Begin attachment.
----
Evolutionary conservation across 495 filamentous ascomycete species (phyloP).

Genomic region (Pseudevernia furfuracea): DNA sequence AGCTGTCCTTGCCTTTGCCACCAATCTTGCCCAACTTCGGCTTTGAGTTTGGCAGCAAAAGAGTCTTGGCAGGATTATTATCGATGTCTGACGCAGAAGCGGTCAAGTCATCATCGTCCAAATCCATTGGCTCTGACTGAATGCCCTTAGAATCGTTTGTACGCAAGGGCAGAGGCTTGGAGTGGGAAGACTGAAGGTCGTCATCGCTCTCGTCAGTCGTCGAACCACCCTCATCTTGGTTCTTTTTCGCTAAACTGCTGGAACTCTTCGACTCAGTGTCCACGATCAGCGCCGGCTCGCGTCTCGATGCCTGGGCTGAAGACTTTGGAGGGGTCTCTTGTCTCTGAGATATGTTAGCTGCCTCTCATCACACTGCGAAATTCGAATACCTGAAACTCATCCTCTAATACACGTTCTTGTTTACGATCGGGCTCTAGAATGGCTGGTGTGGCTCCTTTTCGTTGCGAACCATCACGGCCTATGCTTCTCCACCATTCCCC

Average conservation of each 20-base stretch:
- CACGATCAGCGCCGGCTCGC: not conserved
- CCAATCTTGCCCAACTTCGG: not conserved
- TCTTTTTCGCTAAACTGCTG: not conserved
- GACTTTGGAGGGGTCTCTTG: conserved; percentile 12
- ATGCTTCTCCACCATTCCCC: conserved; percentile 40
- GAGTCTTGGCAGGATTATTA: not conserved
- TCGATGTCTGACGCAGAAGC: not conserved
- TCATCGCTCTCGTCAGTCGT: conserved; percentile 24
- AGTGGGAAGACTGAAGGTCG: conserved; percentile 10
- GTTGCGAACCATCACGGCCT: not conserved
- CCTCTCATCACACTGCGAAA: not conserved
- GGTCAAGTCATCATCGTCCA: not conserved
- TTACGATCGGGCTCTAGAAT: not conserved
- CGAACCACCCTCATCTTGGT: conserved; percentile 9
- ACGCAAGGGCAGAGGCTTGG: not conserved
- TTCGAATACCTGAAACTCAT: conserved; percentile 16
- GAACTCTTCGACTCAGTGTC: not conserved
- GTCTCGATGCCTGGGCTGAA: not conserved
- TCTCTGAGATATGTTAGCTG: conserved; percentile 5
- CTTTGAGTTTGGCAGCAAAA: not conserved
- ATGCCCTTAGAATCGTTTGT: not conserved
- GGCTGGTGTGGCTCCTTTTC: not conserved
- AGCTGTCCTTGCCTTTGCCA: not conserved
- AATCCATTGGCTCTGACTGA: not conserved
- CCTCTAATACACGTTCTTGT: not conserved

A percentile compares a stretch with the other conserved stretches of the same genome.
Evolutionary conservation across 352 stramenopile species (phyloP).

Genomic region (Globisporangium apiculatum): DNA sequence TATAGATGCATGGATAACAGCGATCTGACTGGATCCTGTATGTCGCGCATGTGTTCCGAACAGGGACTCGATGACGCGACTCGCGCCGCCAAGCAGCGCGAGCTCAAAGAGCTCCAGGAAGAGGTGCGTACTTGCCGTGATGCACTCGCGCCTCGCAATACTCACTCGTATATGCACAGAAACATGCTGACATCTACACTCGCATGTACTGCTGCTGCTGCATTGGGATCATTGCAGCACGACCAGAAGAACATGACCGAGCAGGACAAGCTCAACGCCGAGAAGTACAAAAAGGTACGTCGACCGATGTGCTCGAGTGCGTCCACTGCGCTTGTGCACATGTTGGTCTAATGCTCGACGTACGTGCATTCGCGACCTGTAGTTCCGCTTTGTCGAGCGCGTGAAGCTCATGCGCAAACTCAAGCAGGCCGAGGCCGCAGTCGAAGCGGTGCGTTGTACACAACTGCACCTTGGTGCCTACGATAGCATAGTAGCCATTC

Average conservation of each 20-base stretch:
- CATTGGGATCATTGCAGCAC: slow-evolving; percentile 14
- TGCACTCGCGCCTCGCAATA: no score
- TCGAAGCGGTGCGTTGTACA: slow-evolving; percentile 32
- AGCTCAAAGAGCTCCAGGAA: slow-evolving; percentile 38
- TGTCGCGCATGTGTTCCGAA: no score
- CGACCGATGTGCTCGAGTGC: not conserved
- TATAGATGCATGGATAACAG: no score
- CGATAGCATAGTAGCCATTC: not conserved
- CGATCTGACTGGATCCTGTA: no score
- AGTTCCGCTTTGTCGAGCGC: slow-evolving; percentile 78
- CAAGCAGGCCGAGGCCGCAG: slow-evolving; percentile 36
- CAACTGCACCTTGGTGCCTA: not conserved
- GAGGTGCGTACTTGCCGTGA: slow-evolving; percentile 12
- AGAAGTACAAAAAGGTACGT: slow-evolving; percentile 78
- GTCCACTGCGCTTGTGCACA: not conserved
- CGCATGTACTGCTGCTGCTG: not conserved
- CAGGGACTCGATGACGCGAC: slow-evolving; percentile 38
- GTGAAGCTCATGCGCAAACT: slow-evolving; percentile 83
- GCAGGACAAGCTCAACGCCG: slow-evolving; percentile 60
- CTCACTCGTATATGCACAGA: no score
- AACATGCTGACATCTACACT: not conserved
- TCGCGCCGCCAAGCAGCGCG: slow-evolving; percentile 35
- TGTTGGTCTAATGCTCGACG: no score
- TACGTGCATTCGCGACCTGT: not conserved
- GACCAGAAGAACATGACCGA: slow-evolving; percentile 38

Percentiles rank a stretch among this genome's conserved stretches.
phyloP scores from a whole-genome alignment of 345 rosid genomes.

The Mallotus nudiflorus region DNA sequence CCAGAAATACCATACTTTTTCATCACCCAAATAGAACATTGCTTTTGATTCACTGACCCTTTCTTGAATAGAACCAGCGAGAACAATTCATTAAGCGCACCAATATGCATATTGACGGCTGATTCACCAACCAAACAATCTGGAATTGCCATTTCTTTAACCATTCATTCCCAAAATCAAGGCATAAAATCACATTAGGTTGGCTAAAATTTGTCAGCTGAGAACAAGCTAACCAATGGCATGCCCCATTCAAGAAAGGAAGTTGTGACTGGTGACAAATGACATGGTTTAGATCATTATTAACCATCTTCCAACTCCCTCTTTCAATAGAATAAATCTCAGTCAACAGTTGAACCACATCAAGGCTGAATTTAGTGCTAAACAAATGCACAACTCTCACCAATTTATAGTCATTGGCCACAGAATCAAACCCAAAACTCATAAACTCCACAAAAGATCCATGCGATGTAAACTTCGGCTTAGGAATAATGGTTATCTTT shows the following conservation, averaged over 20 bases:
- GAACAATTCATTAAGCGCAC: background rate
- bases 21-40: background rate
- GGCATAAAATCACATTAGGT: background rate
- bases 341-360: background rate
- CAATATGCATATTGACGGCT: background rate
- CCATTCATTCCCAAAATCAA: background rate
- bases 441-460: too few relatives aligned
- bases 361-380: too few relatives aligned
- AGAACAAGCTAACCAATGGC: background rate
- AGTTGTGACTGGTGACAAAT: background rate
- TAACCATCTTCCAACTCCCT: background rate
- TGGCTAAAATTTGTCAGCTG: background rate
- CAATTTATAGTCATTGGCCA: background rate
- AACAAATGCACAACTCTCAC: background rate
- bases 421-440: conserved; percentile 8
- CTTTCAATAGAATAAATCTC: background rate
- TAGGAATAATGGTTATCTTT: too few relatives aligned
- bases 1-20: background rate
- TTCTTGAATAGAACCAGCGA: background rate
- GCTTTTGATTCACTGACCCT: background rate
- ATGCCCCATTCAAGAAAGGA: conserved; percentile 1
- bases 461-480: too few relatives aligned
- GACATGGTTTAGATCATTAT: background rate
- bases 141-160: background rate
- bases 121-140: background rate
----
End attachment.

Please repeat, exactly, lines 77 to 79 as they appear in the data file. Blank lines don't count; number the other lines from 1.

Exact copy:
- TAGGAATAATGGTTATCTTT: too few relatives aligned
- bases 1-20: background rate
- TTCTTGAATAGAACCAGCGA: background rate